How to Find the Right Real Estate Agent to Sell Your Home
Once you've decided that it’s time to sell your home, you need a competent and trusted advisor at your side.
Here we'll teach you how to find the most essential partner in completing the sale of the most valuable asset you own. Since every agent is a unique individual with varying experience, sales philosophies, and values, you may not work well with the first one that crosses your path. You need to find an agent who will work well with you and has a complementary working style. Here's how to find a real estate agent who's right for you.
Ask for a couple of referrals, but take them with a grain of salt
There are a lot of agents out there. So, how do you choose? Go ahead and ask your friends for referrals, but don't fall into the trap of picking an agent purely because of great reviews. First of all, your friend is likely to be recommending them based on a single purchase or sale. Plus, the old mantra of location, location, location applies to real estate agents as much as homes.
You want an agent who is very familiar with your neighbourhood, says Alaina Burnett, a Realtor specializing in the Brentwood neighbourhood of Burnaby, BC. The reason is simple: If they’ve specialized in the neighbourhood, they’ll be familiar with recent sales, and they’ll know how to market your home there.
So, a better question to ask your friends than “Know any real estate agents?" is, “Know a real estate agent who knows my neighbourhood really well?"
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Test their responsiveness
Once you have some potential agents, email them or call their office, then sit back and wait. This is your first test of a key component: how responsive will your agent be? Ideally, you should get a call back that same day.
“If it takes longer than four business hours without a decent explanation, I would be cautious,” says Alex Mackenzie, a North Vancouver agent specializing in the Lonsdale area. Imagine if you have competing offers for your home, or if there’s a problem with the buyer’s home inspection? You don't want to be left in limbo by your agent. You’ll want to be kept in the loop.
Probe their experience
Your initial conversation with a prospective listing agent should be like any job interview: Don’t be afraid to ask the tough questions right off the bat. A good agent should know market trends and any dancing around the numbers could be a red flag. According to Mackenzie, you should ask the following:
· How many homes have you sold? Aim for agents with at least six sales under their belt. Enough deals to learn the ropes and refine their skills. Don’t ask how many years they’ve been in business. Time (on the job) does not mean they produce results. A new agent with six sales to their name is better than an agent with two sales over two years. Look for agents with 10 to 20 sales in a year. Enough to have a feel for the market but not so many that they don’t need your business.
· What types of homes have you sold? You want someone who is familiar with the type of property you’re selling. Is it an apartment, a townhome, or a house? They are very different types of homes, and buyers will be looking at very different features.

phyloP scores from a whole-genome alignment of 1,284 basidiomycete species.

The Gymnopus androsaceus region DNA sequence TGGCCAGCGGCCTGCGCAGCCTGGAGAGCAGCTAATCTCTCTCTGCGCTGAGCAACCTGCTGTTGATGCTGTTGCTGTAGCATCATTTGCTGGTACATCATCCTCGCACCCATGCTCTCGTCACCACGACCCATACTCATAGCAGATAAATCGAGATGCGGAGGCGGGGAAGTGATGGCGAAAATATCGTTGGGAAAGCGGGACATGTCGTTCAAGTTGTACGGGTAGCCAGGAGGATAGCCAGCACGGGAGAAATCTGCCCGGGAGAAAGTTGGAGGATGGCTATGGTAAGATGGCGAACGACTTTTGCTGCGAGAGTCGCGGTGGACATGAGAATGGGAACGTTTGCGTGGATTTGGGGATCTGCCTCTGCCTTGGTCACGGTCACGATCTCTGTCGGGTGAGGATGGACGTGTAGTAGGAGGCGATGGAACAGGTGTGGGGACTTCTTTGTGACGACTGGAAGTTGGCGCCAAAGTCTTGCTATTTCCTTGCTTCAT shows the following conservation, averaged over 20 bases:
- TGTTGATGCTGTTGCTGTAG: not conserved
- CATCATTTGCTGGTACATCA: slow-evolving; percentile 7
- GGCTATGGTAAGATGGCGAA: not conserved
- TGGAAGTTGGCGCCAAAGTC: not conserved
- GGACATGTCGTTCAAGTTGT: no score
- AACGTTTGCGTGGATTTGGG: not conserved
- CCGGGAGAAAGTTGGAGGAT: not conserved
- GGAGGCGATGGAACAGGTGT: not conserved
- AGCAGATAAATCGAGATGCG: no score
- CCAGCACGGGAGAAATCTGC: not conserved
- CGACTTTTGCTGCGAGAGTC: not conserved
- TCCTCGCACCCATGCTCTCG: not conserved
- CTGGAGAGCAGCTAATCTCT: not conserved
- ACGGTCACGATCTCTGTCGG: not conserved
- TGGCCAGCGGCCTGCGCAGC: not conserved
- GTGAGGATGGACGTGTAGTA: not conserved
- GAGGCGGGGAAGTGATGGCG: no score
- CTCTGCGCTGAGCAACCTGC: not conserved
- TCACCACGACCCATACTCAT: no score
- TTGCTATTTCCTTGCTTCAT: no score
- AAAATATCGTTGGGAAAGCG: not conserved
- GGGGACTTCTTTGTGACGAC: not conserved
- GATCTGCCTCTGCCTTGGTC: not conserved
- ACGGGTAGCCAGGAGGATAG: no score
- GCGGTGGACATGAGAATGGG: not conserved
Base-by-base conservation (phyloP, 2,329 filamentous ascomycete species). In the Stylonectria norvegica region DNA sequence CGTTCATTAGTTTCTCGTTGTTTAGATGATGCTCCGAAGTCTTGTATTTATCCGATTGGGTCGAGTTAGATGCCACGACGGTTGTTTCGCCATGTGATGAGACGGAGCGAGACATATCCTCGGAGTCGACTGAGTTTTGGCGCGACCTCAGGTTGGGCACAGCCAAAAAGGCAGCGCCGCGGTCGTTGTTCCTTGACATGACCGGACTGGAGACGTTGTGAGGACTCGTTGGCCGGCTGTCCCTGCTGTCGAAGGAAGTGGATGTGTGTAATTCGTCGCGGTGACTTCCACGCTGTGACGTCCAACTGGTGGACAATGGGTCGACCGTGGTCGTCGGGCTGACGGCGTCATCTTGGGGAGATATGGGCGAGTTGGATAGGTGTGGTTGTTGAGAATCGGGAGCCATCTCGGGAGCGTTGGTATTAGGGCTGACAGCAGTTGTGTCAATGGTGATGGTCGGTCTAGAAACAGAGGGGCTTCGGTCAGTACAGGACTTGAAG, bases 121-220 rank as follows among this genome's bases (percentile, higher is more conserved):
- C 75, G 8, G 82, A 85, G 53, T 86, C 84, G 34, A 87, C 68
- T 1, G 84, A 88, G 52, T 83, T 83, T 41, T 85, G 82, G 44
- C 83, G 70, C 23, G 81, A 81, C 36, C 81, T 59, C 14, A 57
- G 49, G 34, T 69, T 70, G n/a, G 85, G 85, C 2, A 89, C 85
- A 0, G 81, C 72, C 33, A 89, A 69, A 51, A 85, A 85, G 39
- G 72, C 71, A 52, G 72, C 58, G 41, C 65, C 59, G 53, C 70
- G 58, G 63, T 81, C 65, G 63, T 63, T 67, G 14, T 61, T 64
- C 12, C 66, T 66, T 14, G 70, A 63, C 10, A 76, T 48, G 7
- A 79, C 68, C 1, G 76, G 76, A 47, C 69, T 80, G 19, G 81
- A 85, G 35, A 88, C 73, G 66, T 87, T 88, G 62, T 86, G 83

Assess their marketing skills
Everyone knows that to sell a house quickly (and get the best value), you need to reach as many buyers as possible. And the way to assess an agent's ability to do that is to ask these questions:
· How will you market my home? An agent should be using the Multiple Listing Service, Realtor.ca, and other tools to get exposure for your home.
· How will you use social media? They should use ads on Facebook and Instagram. Also, how many followers do they have on social media?
· What offline marketing do you use? While most marketing is done online now, your agent should still make use of tried-and-true methods such as fliers, yard signs, and brochures, especially at an open house. Ask for sample materials from another one of their listings.
· How much will you spend on staging and advertising? Get a solid dollar figure. Advertising costs vary widely by area, but agents should consistently spend a portion of their business expenses on advertising. By asking for a set amount, you'll know if they're doing that or not.
Don’t shoot for cheap
Finally, the most inexpensive agent is unlikely the best one for you. You would never go to a car dealership and ask for the cheapest car on the lot. You don’t want cheap, but you do want good value for your money. While there are generally accepted rates of commission, some agents may be open to negotiating a slightly lower commission. In truth, if they’re good at what they do, they will be confident enough in their abilities to stand by their commission rates, so don’t expect much of a break on the commission. So, when you’re talking terms, ask the agent if they’ll work on a discount. If they give up too much commission too easily, that might be a red flag.
Focus on the big picture. When the agent helps you negotiate with a buyer, the price will shift by tens of thousands of dollars. You don’t want to have an agent who is not fully invested in your interests because you squeezed an extra 0.25% out of their commission. On top of that, if the agent can't even negotiate to protect their own commission, how likely will they be able to defend your selling price?